Forbes Magazine is a bi-weekly publication that is available for $2.49 on the Kindle. Overall, the reviews of the Kindle edition are good, but suggest that Amazon insert better tables and graphics.
Forbes was founded in 1917 by B.C. Forbes, a Scottish immigrant who lived and worked in South Africa and New York City prior to starting the magazine. The original title was said to be Doers and Doings, but this phrase ended up as part of the official title: Forbes: Devoted to Doers and Doings.
Forbes was to be a magazine about doers and doings, “faithful to the facts and fair to the man whom it writes about” and written, as a blurb on the back cover promised, in a way “that does not necessitate the laymen engaging an interpreter.” more
Some of the topics covered every issue of Forbes include articles on the worlds of industry, finance, international business, marketing, law, taxes, science, technology, communications, investments, entrepreneurships, etc. This publication boasts more than 5 million readers in the business world on a global scale, including seven foreign language editions.
The Forbes Empire remains one of the largest and most successful family businesses of its kind in the world. Steve Forbes, once a political candidate for President of the United States of America, is the magazine’s Editor-in-Chief and has a column in every issue called “Fact and Comment” which is popular with Forbes readers.
Every year, Forbes publishes its very popular list of the richest people and the biggest companies on Earth. The magazine and the stories in each issue focus on the movers and shakers of the financial and business arena. Forbes is also the best of the business periodicals that are published today for discovering new investment ideas and is more investor focused than other business magazines. Today’s market is incredibly volatile and rapidly changing so Forbes is a great resource to keep abreast of the trends and issues concerning the market.
This Thursday, perhaps a little behind the crowd but better late than never, Barnes & Noble(NYSE:BKS) put out their very own eBook Reader application optimized for the iPad. The impact has the potential to be greater than one might expect at first glance, especially given the unexpected success the chain has had in marketing their nook eReader device against the more established Kindle.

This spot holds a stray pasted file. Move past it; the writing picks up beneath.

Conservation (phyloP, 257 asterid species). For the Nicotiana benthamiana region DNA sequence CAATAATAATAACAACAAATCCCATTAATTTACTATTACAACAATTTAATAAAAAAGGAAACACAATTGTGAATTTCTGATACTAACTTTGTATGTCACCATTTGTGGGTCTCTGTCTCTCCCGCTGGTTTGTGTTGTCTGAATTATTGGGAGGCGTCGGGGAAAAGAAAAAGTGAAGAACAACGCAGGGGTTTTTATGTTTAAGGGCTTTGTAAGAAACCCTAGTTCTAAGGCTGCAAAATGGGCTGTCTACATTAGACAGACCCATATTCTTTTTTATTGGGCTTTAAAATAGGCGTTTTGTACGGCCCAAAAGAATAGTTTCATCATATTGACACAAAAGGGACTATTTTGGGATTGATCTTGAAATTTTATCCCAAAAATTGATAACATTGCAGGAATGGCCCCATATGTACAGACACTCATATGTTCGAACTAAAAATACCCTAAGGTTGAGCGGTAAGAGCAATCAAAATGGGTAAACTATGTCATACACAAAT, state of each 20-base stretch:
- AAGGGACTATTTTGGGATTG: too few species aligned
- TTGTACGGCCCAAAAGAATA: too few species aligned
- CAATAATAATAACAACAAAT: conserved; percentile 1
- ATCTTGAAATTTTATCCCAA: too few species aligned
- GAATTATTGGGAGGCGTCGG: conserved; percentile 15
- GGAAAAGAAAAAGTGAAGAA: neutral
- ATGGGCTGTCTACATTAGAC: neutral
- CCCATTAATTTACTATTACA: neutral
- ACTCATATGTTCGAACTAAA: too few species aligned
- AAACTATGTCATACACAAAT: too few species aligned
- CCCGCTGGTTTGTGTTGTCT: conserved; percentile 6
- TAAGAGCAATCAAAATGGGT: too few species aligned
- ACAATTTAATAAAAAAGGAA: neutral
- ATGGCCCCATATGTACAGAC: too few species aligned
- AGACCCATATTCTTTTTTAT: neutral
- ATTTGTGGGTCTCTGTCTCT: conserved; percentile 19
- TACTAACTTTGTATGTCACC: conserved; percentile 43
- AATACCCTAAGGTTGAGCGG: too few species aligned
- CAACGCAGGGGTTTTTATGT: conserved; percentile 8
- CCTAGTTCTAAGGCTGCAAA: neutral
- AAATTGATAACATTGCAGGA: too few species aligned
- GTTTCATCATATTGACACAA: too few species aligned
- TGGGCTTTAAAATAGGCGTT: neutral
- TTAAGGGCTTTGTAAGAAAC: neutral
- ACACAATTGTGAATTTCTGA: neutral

The big selling point, from my point of view, is the extensive customization of the reading experience available to the user. There are several premade themes for you to choose from, including fairly ideal settings for nighttime reading. You can also make your own reusable themes by adjusting font size(10 available), font style(5 available), background and foreground colors, margin sizes, text justifications, and link coloring. Dictionary integration isalso mentioned, which is fairly useful sounding. The LendMe feature that B&N is becoming known for is intact in this reading application and users will be able to lend books directly from the iPad. Page turning should be intuitive for most users, with simply a tap or swipe doing the job. In general, all the features we’ve come to expect and desire out of software like this and a few nice little additions.
While I would ideally like to see integration with the nook device, at least to the point of syncing up the last-read page in a given book, that’s still not to be found so far. You do, however get integration with the PC app that will allow notes and progress to be saved between devices. Overall, I’d say it’s a great offering and worth checking out if you happen to have an iPad that you like to read on.